Roman society was enamoured of Greek culture -- many of the best 'Roman' things were Greek; the major gods were derivative of the Greek pantheon; philosophy, literature, science, political ideals, architecture -- all this was adopted from the Greeks. It makes sense that, at the point of their ascendancy in the world, they would long for an epic history similar to the Homeric legends; the Iliad and the Odyssey, written some 500 years after the actual events they depict, tell of the heroism of the Greeks in their battle against Troy (Ilium). The Aeneid, written by Vergil 700 years after Homer, at the commission of Augustus (himself in the process of consolidating his authority over Rome), turns the heroic victory of the much-admired Greeks on its head by postulating a survivor from Troy, Aeneas, who undergoes as journey akin to the Odyssey, even further afield.
Vergil constructs Aeneas, a very minor character in the Iliad, as the princely survivor and pilgrim from Troy, on a journey through the Mediterranean in search of a new home. According to Fitzgerald, who wrote a brief postscript to the poem, Vergil created a Homeric hero set in a Homeric age, purposefully following the Iliad and Odyssey as if they were formula, in the way that many a Hollywood director follows the formulaic pattern of past successful films. Vergil did not create the Trojan legend of Roman origins, but his poem solidified the notion in popular and scholarly sentiment.
Vergil sets the seeds for future animosity between Carthage and Rome in the Aeneid, too -- the curse of queen Dido on the descendants of Aeneas of never-ending strife played into then-recent recollections of war in the Roman mind. Books I through VI are much more studied than VII through XII, but the whole of the Aeneid is a spectacular tale.
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Format: Paperback Verified Purchase
This is a translation by Michael Oakley and is in the form of a poetry translation and not a prose narrative. There is a good Introduction, and at the end are comprehensive but manageable Notes referenced from the text and a Glossary. I am only competent to say that the translation appears a good one because it is so readable and involving, but I have no idea of how it stacks up against the vey many translations available.
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By Adrian Drew TOP 500 REVIEWER on 4 Sept. 2015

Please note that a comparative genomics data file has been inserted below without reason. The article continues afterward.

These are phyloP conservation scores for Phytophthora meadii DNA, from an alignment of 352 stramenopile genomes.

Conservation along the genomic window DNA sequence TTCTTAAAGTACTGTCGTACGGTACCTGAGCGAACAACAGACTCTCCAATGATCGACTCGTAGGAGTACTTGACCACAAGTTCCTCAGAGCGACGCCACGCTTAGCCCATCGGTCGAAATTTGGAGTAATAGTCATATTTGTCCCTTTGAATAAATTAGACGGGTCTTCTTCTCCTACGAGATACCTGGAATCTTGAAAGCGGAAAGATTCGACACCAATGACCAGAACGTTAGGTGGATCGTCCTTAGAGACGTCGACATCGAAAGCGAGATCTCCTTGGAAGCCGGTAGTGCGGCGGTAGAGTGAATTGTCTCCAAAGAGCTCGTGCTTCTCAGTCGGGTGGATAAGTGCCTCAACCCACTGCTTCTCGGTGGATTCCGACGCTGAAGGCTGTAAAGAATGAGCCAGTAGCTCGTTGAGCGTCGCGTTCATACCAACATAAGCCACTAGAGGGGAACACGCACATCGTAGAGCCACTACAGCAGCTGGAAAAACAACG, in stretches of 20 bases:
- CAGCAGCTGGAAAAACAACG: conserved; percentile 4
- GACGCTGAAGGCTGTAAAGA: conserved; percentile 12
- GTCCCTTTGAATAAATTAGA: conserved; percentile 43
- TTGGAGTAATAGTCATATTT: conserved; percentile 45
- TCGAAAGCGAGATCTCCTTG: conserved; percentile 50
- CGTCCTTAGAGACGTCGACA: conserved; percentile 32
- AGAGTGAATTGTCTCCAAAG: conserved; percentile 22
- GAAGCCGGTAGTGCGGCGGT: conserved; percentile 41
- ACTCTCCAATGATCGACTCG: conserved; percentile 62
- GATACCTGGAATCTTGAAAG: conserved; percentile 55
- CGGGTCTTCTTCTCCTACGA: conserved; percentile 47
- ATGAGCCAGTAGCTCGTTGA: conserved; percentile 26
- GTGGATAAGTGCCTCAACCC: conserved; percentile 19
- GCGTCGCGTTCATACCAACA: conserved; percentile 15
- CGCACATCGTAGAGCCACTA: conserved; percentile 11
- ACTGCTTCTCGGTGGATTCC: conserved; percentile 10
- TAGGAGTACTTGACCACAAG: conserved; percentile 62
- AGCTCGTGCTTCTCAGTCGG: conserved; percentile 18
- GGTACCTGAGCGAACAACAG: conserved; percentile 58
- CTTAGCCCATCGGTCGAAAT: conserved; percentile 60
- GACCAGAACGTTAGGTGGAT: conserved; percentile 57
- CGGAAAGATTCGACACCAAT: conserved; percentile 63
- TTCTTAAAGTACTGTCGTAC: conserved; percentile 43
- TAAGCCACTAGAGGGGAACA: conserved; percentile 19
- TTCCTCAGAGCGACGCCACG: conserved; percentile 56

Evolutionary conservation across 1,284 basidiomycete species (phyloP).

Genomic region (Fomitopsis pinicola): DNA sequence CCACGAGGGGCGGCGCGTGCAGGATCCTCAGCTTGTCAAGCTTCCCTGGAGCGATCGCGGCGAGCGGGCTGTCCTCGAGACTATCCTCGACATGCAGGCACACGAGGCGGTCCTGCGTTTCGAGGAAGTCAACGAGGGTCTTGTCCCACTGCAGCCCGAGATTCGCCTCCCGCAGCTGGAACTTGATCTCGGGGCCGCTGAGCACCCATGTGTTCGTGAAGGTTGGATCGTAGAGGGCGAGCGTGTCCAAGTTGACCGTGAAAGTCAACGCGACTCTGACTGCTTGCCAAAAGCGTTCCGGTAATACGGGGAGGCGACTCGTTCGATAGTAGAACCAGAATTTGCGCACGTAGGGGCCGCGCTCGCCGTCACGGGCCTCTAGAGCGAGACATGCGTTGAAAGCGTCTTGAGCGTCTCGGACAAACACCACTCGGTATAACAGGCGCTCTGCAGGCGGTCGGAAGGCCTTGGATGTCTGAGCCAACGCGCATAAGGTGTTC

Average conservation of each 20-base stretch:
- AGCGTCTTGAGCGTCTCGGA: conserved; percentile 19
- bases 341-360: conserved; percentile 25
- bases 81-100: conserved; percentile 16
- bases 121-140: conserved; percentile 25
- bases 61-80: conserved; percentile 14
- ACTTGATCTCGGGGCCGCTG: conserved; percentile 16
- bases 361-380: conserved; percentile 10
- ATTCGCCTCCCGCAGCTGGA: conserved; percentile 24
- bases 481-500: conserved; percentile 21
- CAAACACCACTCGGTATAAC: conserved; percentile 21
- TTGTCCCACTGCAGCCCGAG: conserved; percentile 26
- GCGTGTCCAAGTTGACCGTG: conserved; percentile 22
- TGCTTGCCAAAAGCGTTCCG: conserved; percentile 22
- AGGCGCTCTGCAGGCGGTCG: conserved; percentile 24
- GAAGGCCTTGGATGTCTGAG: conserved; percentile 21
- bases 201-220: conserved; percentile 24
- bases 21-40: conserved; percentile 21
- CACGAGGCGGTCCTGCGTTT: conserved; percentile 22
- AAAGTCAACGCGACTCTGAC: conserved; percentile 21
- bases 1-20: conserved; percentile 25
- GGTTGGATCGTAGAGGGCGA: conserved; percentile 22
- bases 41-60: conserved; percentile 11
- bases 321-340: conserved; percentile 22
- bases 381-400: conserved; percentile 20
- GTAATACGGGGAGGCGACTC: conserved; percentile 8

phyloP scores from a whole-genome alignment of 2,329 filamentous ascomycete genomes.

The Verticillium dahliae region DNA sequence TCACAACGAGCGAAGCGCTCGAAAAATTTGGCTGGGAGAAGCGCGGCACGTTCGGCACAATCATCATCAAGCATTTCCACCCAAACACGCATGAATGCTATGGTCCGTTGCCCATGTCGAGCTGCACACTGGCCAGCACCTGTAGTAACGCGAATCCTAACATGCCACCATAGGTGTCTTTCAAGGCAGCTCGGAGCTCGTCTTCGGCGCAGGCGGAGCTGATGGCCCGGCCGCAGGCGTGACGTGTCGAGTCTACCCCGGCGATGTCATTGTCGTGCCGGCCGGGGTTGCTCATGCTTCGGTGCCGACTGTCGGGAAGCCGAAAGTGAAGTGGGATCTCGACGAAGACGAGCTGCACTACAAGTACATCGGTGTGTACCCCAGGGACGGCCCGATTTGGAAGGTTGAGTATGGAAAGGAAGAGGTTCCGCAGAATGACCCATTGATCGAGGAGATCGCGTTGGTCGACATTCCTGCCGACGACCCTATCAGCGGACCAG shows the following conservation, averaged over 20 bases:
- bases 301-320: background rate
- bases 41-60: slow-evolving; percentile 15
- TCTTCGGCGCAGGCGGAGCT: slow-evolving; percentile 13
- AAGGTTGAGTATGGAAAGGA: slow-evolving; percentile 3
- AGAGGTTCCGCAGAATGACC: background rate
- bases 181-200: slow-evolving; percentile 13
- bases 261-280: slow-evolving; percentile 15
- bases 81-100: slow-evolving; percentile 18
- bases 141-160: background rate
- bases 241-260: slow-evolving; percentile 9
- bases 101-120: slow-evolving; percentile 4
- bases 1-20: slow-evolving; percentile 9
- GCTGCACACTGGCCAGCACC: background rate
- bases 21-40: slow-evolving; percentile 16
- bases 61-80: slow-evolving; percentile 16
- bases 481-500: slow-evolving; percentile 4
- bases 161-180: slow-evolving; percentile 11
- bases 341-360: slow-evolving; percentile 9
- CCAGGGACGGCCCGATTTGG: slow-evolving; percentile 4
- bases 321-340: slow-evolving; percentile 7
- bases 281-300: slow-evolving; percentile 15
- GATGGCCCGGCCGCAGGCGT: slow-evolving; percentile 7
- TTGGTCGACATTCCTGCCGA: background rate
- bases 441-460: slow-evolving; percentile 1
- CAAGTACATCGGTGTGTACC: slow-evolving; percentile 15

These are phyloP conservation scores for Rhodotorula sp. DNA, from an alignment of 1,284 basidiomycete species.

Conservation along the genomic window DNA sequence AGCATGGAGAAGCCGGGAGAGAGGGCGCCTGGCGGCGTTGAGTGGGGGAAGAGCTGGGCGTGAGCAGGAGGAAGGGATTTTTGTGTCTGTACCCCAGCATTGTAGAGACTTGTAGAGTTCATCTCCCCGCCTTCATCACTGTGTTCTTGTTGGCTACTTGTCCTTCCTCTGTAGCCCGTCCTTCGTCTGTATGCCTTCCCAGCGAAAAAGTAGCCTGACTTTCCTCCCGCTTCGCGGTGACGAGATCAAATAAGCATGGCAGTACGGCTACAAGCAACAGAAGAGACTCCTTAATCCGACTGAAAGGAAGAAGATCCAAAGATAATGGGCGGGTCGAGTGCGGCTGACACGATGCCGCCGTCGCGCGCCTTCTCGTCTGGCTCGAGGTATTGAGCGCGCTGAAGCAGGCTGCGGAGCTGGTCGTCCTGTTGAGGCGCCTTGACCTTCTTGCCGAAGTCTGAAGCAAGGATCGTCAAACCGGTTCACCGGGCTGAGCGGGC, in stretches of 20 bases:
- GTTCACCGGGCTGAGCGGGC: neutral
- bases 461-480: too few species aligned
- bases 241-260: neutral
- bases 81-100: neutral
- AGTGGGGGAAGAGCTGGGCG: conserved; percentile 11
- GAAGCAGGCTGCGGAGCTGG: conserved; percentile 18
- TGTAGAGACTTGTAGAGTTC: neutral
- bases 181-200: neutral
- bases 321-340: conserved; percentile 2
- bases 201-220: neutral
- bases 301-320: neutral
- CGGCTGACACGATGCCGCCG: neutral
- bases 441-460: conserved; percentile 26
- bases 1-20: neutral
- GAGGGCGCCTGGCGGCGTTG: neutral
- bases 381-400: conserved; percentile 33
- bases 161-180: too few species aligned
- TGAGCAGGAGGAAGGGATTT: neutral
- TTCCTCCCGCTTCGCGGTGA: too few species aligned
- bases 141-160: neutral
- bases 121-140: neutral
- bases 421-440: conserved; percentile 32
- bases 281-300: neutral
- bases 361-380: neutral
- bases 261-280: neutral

Format: Hardcover Verified Purchase
A splendid edition of the classic text intelligently translated and quite immediate. The production value of the book itself is of course excellent in keeping with the Everyman's Library series as a whole. Recommended.
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Format: Paperback
Roman society was enamoured of Greek culture -- many of the best 'Roman' things were Greek; the major gods were derivative of the Greek pantheon; philosophy, literature, science, political ideals, architecture -- all this was adopted from the Greeks. It makes sense that, at the point of their ascendancy in the world, they would long for an epic history similar to the Homeric legends; the Iliad and the Odyssey, written some 500 years after the actual events they depict, tell of the heroism of the Greeks in their battle against Troy (Ilium). The Aeneid, written by Vergil 700 years after Homer, at the commission of Augustus (himself in the process of consolidating his authority over Rome), turns the heroic victory of the much-admired Greeks on its head by postulating a survivor from Troy, Aeneas, who undergoes as journey akin to the Odyssey, even further afield.
Vergil constructs Aeneas, a very minor character in the Iliad, as the princely survivor and pilgrim from Troy, on a journey through the Mediterranean in search of a new home. According to Fitzgerald, who wrote a brief postscript to the poem, Vergil created a Homeric hero set in a Homeric age, purposefully following the Iliad and Odyssey as if they were formula, in the way that many a Hollywood director follows the formulaic pattern of past successful films. Vergil did not create the Trojan legend of Roman origins, but his poem solidified the notion in popular and scholarly sentiment.
Vergil sets the seeds for future animosity between Carthage and Rome in the Aeneid, too -- the curse of queen Dido on the descendants of Aeneas of never-ending strife played into then-recent recollections of war in the Roman mind.
Read more ›